Calhoun was forced to apologize after his attack on his predecessor. He has still to apologize for again blaming foreign pilots for crashing Boeing’s badly engineered planes:

When designing the Max, the company made a “fatal mistake” by assuming pilots would immediately counteract a failure of new software on the plane that played a role in the Lion Air and Ethiopian Airlines accidents. But he implied that the pilots from Indonesia and Ethiopia, “where pilots don’t have anywhere near the experience that they have here in the U.S.,” were part of the problem, too. Asked whether he believed American pilots would have been able to handle a malfunction of the software, Mr. Calhoun asked to speak off the record. The New York Times declined to do so.

“Forget it,” Mr. Calhoun then said. “You can guess the answer.”

The stop of air travel due to the Coronavirus pandemic will cause many airlines to go bankrupt. Many more Boeing and Airbus orders will get canceled. Global air travel and orders for new airplanes will take several years to crawl back to the pre-pandemic level. Five workers at Boeing’s widebody production line in Everett have come down with the Coronavirus disease and the production may have to be stopped.

The greedy mismanagement of previous years at Boeing brought the once leading company to the border of ruin. The pandemic, and the global depression it will cause, now make it certain that Boeing will have to ask for a gigantic government bailout or go into bankruptcy.

(4) Briggs & Stratton went Bankrupt because it adopted a greedy Management Philosophy


Why Briggs & Stratton Went Bankrupt

story of greed, mismanagement and union busting.

By Michael Rosen and Charlie Dee – Sep 28th, 2020 05:29 pm

Just days before filing for bankruptcy in July, Milwaukee’s Briggs & Stratton Corp., at one time the largest producer of small engines in the world and employer to 11,000 union production workers making a solid, middle-class living, handed its top executives $5 million in bonuses, calling them “retention awards.”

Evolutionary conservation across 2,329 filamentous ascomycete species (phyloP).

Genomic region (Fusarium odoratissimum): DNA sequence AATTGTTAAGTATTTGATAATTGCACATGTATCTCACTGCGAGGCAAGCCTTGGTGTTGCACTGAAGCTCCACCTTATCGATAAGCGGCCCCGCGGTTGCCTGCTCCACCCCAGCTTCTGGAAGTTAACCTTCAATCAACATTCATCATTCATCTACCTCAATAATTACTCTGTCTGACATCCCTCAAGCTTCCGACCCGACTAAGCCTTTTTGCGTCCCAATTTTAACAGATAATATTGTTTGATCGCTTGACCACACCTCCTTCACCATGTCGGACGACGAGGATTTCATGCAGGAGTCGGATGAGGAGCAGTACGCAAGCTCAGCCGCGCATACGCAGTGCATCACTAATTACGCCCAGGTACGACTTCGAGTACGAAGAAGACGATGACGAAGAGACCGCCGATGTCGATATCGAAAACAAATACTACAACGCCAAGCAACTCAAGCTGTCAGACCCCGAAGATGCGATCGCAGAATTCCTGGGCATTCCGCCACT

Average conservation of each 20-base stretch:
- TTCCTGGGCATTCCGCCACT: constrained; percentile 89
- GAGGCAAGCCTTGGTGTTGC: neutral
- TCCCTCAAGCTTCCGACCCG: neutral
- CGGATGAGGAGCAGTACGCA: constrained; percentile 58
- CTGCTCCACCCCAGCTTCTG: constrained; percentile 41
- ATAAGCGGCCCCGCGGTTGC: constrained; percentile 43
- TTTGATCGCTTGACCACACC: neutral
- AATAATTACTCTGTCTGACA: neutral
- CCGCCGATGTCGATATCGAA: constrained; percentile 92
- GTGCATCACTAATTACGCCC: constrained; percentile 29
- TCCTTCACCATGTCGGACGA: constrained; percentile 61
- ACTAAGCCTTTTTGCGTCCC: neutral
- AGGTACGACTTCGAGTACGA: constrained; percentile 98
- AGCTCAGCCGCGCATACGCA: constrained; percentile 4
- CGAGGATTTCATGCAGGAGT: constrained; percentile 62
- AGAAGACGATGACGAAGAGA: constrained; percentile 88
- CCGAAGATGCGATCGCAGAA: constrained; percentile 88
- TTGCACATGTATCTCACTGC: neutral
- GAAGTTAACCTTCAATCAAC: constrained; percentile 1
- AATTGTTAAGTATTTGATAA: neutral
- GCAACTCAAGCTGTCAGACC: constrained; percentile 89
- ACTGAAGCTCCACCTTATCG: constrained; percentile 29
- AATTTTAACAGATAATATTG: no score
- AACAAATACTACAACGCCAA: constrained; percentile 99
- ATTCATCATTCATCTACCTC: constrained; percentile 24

In mid-September a federal bankruptcy court judge approved the sale of Briggs & Stratton’s assets to KPS Capital Partners, a private equity firm.

Like vultures picking a carcass clean, these bonuses in the run-up to bankruptcy have become an all-too-frequent way for corporate executives to gift themselves with one last, egregious payday before stiffing their workers and creditors.

The story of how Briggs got to this point is a morality tale about modern American industrial capitalism. Briggs embodies the anti-union race to the bottom characterized by contempt for hourly workers, mismanagement and misjudging markets.

Briggs managers lost the race, dragging their employees down with them.

Corporate class warfare

To understand Briggs’ decline we have to go back to the early 1970s when corporate attorney Lewis Powell drafted his infamous memo to the U.S. Chamber of Commerce urging the business class to become more “aggressive” and “pursue political power.” Business Week recognized the impact of Powell’s call to arms in its October 12, 1974 issue: “Some people will obviously have to do with less … it will be a bitter pill for many Americans to swallow the idea of doing with less so that big business can have more.”

Powell’s message was pursued by corporate management with such intensity that United Auto Workers President Douglas Fraser decried the “one-sided class war” being waged by capital against labor. Then in 1981, new President Ronald Reagan entered the fray by forcing a strike by the Air Traffic Controllers union before firing them all. Union busting was now supported in the White House, by a former union president at that, as the Reagan era of corporate greed with no social responsibility commenced.

Forced strike in ’83 a turning point

Even though it was an extremely profitable company in 1983, Briggs declared virtual war on its employees, demanding unprecedented concessions such as a two-tier wage system, three-year wage freeze, elimination of personal days and the ability to subcontract work to non-union companies.

At the time, Fred Stratton, Briggs’ President and CEO, claimed the concessions were necessary because of lower wages paid by foreign competition, singling out Japanese manufacturers. While Briggs’ labor costs were indeed higher, Stratton’s claim was a canard.

Japanese companies actually participated in the premium engine market, making high-end engines for snowmobiles and riding lawnmowers while Briggs’ entire focus was low-end, smaller engines for lawnmowers and snowblowers.

Briggs wasn’t alone in playing this shell game and going after its union employees. A May 1982 Business Week poll of 400 executives from top companies indicated that 19% admitted, “Although we don’t need concessions, we are taking advantage of the bargaining climate to ask for them.”

Briggs wasn’t always so virulently greedy and anti-union. A decade earlier in 1974, Allied Industrial Workers Local 232 also struck Briggs. However, at that time, management accepted the walk-out as a legitimate, although undesirable, collective bargaining tactic. That strike was settled on classic union-management terms: both sides presented positions, they whittled away provisions from each other’s offers, and eventually arrived at a new contract. It was what labor-management bargaining is supposed to be: a negotiation.

Hired union-busting lawyer